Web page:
What to Consider When You Evaluate Different Offers for Your Home

by Evelyn Flynn 09/27/2020

Image by Free-Photos from Pixabay

Whether it is a seller's market or you just have an appealing home, you could end up with multiple offers -- how can you decide which offer is best? Your agent is an excellent source of information and can help widdle through unqualified buyers, but if you still have to choose between multiple offers, here's what to consider. 

Understand fair market value: You should know what to expect and what a fair offer looks like -- your agent can help you discover what the fair market value is for your home. If there are any mitigating factors (you have been relocated at work or you need to move quickly) they could impact the decision-making process more than price.

Preapprovals in place: If you have multiple offers, the buyer with a preapproval in place has an edge. This signals that not only is the buyer interested in the home, but they are able to pay for it. It also indicates that the closing can move swiftly, since this key element is in place. A higher offer without preapproval could end up falling through if the buyer is unable to secure a mortgage. 

Payment method: In many cases, the type of mortgage the buyer is getting won't matter -- you'll get the funds at closing either way. If you are in a hurry, though, a cash buyer can move more swiftly than one with a conventional mortgage. Buyers using non-conventional mortgages like USDA loans may also encounter delays, as these can take more time to process.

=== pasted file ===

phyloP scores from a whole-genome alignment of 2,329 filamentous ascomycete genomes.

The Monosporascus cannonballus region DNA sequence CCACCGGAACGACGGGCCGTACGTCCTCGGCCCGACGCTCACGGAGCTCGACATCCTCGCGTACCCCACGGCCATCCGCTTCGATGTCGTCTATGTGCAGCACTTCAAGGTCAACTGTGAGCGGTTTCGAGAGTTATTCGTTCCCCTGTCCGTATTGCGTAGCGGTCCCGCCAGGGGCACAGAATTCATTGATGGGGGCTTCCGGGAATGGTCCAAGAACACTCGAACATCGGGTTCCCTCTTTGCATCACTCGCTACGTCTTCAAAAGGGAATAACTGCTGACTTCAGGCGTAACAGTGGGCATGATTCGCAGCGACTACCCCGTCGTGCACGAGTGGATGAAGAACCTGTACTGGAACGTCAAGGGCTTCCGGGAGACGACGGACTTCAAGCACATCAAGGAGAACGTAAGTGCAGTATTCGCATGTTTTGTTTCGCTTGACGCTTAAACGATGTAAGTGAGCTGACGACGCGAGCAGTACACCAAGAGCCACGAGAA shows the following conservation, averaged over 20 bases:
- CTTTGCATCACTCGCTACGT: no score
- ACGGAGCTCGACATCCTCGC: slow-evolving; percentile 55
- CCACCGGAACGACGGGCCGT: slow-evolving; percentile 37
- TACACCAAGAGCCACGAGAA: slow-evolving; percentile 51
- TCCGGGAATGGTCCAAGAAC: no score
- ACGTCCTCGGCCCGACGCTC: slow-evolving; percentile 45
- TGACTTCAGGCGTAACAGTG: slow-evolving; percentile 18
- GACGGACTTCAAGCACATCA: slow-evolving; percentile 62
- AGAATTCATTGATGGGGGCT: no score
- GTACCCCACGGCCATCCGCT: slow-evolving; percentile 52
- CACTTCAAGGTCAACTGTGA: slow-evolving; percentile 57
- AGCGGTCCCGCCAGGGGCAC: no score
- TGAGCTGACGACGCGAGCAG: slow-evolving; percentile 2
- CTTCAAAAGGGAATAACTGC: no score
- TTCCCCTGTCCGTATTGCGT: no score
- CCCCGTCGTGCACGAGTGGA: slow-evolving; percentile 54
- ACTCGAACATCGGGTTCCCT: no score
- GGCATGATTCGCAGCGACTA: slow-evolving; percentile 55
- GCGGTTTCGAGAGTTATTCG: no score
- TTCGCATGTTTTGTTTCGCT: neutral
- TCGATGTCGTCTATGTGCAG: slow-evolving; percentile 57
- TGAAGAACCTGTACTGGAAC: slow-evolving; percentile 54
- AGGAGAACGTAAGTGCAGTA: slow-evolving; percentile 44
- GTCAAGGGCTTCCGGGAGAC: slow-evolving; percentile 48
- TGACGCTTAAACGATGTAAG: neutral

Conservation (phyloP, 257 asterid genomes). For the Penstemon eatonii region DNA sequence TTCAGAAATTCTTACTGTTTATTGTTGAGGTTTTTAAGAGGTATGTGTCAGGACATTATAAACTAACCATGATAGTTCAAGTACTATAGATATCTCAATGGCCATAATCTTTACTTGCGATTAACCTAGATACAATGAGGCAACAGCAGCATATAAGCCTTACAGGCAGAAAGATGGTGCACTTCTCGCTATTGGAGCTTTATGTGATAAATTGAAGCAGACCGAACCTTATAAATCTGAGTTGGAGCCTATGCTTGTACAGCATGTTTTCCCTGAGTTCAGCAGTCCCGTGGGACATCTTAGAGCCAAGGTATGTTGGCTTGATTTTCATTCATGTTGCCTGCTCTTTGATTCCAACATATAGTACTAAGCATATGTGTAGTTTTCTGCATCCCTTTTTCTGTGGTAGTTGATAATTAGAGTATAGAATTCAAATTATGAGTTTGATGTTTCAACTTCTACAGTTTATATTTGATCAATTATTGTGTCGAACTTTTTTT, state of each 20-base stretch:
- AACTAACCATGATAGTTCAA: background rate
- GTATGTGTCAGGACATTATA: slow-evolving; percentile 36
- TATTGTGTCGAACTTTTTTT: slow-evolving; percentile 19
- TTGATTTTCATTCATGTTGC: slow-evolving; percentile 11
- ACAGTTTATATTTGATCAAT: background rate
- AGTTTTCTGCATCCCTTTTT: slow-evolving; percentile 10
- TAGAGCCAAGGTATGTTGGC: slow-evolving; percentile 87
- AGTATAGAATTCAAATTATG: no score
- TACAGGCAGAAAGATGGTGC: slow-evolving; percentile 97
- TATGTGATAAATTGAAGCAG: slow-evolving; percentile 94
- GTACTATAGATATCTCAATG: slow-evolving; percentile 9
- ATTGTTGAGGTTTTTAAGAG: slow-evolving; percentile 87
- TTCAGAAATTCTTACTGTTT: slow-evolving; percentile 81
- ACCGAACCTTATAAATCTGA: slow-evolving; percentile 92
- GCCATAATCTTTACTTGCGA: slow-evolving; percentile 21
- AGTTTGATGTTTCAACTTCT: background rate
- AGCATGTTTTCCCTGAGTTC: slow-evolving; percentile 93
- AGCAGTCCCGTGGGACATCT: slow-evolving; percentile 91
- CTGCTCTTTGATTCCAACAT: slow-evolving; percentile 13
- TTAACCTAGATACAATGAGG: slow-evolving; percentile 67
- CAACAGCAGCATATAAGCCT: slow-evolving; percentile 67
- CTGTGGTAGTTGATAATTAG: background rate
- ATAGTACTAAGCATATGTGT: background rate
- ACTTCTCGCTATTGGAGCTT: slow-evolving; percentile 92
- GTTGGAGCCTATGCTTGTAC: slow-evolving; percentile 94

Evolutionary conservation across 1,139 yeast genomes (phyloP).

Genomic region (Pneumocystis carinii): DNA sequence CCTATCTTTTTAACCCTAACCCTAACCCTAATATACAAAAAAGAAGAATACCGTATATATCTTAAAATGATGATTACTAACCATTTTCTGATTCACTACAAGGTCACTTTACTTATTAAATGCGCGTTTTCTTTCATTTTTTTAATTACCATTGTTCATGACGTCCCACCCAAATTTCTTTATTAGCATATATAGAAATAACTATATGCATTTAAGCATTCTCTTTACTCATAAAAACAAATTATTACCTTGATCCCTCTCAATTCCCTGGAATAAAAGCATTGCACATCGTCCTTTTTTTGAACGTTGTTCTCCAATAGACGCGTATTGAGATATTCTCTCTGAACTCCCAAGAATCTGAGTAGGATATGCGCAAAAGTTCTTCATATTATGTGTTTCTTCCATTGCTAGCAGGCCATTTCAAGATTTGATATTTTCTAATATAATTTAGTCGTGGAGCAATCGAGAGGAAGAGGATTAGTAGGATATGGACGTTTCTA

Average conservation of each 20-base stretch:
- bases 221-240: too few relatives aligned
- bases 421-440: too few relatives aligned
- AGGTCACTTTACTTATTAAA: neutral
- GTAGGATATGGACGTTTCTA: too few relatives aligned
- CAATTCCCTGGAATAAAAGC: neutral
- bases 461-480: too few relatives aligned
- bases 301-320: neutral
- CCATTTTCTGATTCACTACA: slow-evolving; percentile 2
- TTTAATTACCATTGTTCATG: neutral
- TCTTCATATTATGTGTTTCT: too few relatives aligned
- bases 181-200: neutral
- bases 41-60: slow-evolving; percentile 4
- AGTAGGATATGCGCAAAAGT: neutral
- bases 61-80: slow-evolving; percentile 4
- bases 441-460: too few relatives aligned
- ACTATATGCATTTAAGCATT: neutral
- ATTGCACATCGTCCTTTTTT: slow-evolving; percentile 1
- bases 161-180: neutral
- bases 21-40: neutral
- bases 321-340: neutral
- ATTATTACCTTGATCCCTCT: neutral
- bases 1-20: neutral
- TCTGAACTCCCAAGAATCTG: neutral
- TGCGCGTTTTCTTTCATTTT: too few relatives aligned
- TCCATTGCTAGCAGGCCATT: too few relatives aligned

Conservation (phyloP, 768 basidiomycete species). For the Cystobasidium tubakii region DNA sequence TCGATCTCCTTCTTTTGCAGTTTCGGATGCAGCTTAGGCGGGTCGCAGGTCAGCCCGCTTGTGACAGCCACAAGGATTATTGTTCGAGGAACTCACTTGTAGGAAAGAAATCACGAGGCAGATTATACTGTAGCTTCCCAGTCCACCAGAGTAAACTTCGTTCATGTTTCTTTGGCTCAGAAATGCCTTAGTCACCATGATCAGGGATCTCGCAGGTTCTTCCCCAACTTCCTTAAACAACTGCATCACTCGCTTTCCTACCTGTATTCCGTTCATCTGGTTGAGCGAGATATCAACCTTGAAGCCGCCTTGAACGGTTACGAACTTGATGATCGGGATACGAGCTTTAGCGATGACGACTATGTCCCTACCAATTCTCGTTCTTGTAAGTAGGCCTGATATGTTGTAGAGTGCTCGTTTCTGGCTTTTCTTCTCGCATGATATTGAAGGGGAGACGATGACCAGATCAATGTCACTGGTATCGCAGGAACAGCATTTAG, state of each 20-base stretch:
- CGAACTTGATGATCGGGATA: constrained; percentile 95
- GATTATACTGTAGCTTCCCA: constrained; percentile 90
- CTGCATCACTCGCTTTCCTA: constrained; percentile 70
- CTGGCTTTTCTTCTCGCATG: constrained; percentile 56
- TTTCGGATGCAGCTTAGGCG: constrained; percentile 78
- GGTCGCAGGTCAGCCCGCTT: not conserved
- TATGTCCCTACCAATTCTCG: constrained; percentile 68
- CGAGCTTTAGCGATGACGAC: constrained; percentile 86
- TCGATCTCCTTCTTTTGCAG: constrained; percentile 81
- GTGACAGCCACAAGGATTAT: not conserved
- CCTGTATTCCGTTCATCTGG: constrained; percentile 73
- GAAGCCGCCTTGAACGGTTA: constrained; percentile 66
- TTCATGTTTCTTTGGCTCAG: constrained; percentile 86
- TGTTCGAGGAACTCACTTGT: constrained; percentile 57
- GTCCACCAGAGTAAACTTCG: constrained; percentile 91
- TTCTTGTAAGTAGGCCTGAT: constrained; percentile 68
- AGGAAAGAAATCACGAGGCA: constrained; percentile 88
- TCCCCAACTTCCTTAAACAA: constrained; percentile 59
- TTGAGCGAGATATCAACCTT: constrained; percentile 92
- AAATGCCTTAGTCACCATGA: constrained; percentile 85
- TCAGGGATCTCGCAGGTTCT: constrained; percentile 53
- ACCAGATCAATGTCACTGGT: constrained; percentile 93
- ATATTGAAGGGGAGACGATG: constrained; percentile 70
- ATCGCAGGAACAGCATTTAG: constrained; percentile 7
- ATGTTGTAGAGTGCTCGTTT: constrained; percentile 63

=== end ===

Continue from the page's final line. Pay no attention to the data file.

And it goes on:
Timeline: What do the buyers propose as a closing date? Too soon and you'll have to rush to get your own things moved out -- and may end up under pressure to move. Too late and you'll feel like you are waiting forever and living between two homes -- your next, new home and the one you need to sell. 

Contingencies: A contingency for financing, appraisal or inspection is common, but too many contingencies or unusual requests could mean you're in for a problematic closing process. Consider any contingencies the buyer is demanding before deciding which offer is right for you to avoid surprises later in the process. 

Special requests: Are there any unusual requests, or does one buyer want more than others? A buyer who wants you to leave kitchen appliances is reasonable (and most expect these to convey). One who wants your heirloom furniture or outdoor equipment may be asking for more than you want to sell. You should be aware of and consider any special requests when you review offers for your home. 

Having to choose between more than one offer puts you in a great position, but it can still be nerve wracking. Working with an experienced seller's agent to vet the offers and determining which factors matter most to you can help you make the right decision for your home sale. 

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Evelyn Flynn

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